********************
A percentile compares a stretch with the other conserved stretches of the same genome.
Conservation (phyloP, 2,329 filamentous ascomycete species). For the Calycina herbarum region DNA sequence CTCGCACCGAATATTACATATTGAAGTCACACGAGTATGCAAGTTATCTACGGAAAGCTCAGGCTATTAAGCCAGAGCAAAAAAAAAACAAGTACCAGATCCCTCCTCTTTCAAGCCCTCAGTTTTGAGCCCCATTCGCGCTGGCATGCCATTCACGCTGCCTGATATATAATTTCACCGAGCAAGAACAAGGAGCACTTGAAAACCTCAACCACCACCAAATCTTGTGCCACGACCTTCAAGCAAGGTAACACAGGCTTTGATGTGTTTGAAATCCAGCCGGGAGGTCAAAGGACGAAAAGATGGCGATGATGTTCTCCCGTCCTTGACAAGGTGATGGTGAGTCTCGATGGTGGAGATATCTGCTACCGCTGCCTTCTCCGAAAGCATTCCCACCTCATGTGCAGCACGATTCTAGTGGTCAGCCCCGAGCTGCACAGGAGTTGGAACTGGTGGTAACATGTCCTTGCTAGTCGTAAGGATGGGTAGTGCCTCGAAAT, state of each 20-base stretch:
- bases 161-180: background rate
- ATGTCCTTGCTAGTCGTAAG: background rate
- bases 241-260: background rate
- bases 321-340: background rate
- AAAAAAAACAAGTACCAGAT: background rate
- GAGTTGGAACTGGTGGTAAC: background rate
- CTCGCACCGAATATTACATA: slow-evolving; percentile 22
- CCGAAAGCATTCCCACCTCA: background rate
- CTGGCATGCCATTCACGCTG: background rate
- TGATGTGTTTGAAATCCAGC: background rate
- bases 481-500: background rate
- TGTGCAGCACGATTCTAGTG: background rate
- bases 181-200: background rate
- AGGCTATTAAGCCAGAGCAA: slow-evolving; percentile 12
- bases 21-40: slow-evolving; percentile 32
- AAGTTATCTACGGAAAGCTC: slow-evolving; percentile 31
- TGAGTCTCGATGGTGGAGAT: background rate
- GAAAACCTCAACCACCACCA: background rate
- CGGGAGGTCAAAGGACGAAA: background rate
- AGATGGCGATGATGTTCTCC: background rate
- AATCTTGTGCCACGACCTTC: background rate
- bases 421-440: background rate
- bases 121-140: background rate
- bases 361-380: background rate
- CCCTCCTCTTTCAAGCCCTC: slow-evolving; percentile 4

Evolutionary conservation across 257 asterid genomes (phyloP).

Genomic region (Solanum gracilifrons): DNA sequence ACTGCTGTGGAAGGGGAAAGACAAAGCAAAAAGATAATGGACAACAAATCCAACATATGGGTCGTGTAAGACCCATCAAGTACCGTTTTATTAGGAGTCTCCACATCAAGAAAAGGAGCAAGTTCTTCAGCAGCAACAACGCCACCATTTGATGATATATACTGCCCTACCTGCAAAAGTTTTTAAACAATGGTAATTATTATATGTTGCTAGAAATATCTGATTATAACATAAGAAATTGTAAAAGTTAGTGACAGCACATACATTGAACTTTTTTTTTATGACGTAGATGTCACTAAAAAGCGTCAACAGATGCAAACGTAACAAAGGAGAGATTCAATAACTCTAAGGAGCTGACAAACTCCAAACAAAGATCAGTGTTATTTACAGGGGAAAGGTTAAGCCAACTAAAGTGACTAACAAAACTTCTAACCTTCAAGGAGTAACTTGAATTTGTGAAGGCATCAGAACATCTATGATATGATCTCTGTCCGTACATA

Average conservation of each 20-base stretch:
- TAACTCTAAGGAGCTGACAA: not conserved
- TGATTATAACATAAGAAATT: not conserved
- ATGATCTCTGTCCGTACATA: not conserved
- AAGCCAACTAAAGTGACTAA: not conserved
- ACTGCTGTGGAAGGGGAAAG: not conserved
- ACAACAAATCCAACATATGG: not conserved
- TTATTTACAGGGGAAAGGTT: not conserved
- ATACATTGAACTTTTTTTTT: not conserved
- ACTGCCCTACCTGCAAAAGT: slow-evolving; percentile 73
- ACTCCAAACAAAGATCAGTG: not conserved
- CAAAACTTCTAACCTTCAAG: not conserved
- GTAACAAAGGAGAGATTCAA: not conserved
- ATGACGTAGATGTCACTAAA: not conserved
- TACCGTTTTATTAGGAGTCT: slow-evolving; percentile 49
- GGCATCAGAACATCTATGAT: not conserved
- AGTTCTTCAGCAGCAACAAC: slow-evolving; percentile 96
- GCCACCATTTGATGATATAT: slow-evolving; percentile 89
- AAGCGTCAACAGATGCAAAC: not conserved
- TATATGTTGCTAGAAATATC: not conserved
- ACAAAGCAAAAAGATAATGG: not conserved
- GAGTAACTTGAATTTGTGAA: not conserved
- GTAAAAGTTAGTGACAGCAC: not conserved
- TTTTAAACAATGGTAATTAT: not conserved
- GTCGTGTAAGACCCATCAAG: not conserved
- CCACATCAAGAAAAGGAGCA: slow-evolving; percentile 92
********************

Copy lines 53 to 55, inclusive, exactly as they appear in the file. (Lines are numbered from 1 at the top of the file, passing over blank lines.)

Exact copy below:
- TTTTAAACAATGGTAATTAT: not conserved
- GTCGTGTAAGACCCATCAAG: not conserved
- CCACATCAAGAAAAGGAGCA: slow-evolving; percentile 92